• Under the Dome

  • A Novel
  • By: Stephen King
  • Narrated by: Raul Esparza
  • Length: 34 hrs and 24 mins
  • 4.4 out of 5 stars (26,310 ratings)

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Publisher's Summary

On an entirely normal, beautiful fall day in Chester's Mill, Maine, the town is inexplicably and suddenly sealed off from the rest of the world by an invisible force field. Planes crash into it and fall from the sky in flaming wreckage, a gardener's hand is severed as "the dome" comes down on it, people running errands in the neighboring town are divided from their families, and cars explode on impact. No one can fathom what this barrier is, where it came from, and when - or if - it will go away.

Dale Barbara, Iraq vet and now a short-order cook, finds himself teamed with a few intrepid citizens - town newspaper owner Julia Shumway, a physician's assistant at the hospital, a select-woman, and three brave kids. Against them stands Big Jim Rennie, a politician who will stop at nothing - even murder - to hold the reins of power, and his son, who is keeping a horrible secret in a dark pantry. But their main adversary is the Dome itself. Because time isn't just short. It's running out.

©2009 Stephen King (P)2009 Simon & Schuster

Featured Article: The Shining—Book vs. Movie


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What listeners say about Under the Dome

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    2,351
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  • Overall
    3 out of 5 stars

Yanked From The Yarn

Shut up Barbara and just sing; This quote about Barbara Streisand is very appropriate for Stephen King's Under the Dome. The Book is well written with characters of all types, colorful, pitiful, evil, heroic, smart and dumb. The Story line and plot are very well put together. So what is the problem? Well just about every 5 to 10 minutes there is some oblique or direct derogatory comment against Republicans, George Bush, Dick Cheney, Sarah Palin or Christian Fundamentalists. When this happens I find myself distracted from the story and start thinking about Mr. King's Politics and the various things he has said in the last year or two for instance. "I don't want to sound like an ad, a public service ad on TV, but the fact is if you can read, you can walk into a job later on. If you don't, then you've got, the Army, Iraq". I was not a George Bush Fan either but I find these types of remarks in a novel are just a cheap shot at a political point of view or personality the author disagrees with. Further they feel contrived and distract from the natural flow of the tale. For me it clearly Yanks me from the Yarn. Mr. King Like Barbara S is a huge talent but his political voice is small and angry and using his celebrity and works to spread a biased political viewpoint does not serve his image as great story teller.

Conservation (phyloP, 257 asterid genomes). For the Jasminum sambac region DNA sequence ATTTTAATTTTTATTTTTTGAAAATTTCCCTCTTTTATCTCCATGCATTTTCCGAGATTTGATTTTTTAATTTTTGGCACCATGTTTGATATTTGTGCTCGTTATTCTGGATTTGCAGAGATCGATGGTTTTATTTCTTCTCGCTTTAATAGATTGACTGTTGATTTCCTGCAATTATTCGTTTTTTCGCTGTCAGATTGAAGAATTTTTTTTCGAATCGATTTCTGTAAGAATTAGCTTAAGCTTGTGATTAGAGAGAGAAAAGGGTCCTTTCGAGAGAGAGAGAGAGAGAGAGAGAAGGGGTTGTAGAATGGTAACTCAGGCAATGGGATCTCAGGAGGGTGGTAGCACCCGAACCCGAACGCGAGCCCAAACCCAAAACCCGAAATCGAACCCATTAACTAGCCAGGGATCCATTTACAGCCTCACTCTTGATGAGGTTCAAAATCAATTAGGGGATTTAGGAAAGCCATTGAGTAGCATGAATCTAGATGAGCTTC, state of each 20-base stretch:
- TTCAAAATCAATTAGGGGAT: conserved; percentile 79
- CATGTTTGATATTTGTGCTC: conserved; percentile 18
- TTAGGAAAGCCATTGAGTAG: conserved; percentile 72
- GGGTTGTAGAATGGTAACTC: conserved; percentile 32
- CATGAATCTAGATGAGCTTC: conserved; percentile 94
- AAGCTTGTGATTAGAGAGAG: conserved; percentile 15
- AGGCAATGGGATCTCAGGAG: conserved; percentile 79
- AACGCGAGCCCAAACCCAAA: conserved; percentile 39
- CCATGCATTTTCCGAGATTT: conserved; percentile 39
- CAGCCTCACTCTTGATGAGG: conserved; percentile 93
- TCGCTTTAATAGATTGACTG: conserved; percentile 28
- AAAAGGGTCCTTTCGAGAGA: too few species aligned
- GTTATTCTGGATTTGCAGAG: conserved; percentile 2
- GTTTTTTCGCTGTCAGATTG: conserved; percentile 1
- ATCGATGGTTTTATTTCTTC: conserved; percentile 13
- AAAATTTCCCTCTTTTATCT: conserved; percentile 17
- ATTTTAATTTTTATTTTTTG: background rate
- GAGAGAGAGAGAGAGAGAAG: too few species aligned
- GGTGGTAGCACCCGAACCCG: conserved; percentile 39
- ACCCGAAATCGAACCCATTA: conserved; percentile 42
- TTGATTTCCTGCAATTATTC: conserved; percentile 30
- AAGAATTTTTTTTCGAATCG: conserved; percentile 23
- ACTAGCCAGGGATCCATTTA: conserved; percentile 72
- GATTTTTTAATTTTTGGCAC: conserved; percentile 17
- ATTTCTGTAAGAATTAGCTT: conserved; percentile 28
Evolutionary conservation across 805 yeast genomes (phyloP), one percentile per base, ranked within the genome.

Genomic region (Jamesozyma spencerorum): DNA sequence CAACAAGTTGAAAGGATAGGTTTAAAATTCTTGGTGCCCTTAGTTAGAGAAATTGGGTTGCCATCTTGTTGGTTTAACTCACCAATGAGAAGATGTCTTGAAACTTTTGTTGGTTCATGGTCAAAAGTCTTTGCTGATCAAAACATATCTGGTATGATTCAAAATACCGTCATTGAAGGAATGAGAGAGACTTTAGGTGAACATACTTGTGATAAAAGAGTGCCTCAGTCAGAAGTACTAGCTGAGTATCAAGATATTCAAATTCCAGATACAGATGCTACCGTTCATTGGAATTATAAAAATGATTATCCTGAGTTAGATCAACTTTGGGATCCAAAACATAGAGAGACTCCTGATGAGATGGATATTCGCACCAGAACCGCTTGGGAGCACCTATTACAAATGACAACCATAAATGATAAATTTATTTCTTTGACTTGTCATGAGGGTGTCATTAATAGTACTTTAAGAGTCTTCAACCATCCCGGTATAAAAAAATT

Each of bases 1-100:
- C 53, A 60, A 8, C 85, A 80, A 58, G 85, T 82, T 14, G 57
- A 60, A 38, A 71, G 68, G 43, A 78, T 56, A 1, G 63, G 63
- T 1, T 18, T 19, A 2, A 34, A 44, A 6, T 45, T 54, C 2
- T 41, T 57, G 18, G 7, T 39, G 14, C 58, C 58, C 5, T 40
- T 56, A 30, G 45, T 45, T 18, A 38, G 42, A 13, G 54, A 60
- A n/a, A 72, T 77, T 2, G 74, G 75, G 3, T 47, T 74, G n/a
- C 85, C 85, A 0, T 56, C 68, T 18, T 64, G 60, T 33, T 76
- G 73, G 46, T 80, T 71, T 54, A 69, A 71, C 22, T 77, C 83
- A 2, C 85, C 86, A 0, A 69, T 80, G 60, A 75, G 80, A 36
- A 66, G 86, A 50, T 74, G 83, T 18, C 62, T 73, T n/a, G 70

105 people found this helpful

  • Overall
    3 out of 5 stars
  • Performance
    3 out of 5 stars
  • Story
    3 out of 5 stars

Glad I Listened to 11-22-63 First

The first twenty one hours of this book had lots of moments that felt like listeners torture. It would have been deleted unfinished if I hadn't been so awed by 11-22-63. Fortunately, "Under the Dome" got a lot better in the final twelve hours.

Stephen King in his talk after the book finished (a great feature in both books) indicated that the book originally was larger and was shortened with input from a helper. Thank heavens for that --- because a longer version may have done me in.

More pages isn't always better. This book could have been shortened by about fifteen hours and become a very impressive story.

98 people found this helpful

  • Overall
    4 out of 5 stars

Best Stephen King I've Heard

Don't pass this great story up just due to some complaining in the narration department. That criticism is far overblown. The women sound like most men narrating women. A FEW minor characters rang false briefly.